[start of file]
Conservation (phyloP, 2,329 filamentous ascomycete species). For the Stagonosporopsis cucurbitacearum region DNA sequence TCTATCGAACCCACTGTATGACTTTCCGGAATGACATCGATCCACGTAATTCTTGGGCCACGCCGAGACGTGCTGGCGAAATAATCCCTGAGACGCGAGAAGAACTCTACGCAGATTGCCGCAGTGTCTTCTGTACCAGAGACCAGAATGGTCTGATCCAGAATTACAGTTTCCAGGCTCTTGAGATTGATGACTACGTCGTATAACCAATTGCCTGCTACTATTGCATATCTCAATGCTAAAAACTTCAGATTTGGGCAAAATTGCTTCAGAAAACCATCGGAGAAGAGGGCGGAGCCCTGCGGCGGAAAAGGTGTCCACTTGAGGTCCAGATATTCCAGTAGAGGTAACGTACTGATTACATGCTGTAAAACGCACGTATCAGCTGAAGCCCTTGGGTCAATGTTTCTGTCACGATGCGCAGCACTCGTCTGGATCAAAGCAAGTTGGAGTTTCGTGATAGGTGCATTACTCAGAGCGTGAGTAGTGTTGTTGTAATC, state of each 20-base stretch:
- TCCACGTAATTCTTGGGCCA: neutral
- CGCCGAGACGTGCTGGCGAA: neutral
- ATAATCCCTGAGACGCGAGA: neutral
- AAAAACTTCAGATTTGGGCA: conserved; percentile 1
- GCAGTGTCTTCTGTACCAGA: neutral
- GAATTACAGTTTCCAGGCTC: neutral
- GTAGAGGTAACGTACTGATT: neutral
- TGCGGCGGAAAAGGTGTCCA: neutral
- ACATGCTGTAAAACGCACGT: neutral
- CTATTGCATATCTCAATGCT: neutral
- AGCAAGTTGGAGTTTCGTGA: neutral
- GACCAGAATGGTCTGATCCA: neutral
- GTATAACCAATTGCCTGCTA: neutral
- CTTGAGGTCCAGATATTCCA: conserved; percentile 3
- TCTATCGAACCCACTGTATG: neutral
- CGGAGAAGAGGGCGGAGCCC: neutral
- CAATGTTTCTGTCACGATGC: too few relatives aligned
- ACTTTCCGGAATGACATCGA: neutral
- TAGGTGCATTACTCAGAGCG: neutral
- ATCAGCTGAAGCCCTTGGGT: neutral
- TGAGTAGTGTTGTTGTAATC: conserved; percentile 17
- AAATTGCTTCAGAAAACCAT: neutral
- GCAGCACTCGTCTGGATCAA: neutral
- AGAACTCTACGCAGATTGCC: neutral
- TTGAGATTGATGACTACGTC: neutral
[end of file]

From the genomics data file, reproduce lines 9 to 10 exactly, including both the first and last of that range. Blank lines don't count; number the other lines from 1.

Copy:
- TGCGGCGGAAAAGGTGTCCA: neutral
- ACATGCTGTAAAACGCACGT: neutral